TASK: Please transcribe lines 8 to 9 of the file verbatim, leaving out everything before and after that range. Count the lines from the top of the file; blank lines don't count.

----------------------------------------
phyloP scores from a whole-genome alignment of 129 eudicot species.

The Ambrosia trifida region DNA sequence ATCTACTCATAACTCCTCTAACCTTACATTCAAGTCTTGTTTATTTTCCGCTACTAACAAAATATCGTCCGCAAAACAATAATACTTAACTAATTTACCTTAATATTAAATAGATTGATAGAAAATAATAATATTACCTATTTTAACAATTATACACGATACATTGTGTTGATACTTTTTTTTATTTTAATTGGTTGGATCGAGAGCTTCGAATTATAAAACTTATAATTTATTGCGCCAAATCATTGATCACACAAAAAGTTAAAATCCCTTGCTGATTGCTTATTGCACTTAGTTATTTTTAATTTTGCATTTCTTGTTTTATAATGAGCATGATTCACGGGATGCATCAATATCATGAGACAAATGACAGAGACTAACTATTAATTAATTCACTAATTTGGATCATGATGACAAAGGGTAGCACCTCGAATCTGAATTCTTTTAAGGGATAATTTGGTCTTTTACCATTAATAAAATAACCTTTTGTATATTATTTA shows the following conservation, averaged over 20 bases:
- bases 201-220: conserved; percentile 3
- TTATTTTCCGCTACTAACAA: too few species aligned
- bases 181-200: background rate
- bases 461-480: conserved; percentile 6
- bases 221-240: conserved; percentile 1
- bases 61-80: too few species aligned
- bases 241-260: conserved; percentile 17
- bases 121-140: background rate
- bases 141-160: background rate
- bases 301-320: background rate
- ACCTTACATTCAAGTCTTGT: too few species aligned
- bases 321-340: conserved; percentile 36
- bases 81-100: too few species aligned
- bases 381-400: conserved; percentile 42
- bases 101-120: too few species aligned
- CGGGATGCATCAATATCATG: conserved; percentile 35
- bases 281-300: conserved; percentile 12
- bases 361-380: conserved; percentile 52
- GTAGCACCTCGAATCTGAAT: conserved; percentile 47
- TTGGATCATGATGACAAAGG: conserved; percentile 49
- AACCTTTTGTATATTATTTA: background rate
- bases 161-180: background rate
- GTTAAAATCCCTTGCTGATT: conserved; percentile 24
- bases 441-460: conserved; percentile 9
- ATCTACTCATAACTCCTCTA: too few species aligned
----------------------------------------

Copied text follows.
- bases 61-80: too few species aligned
- bases 241-260: conserved; percentile 17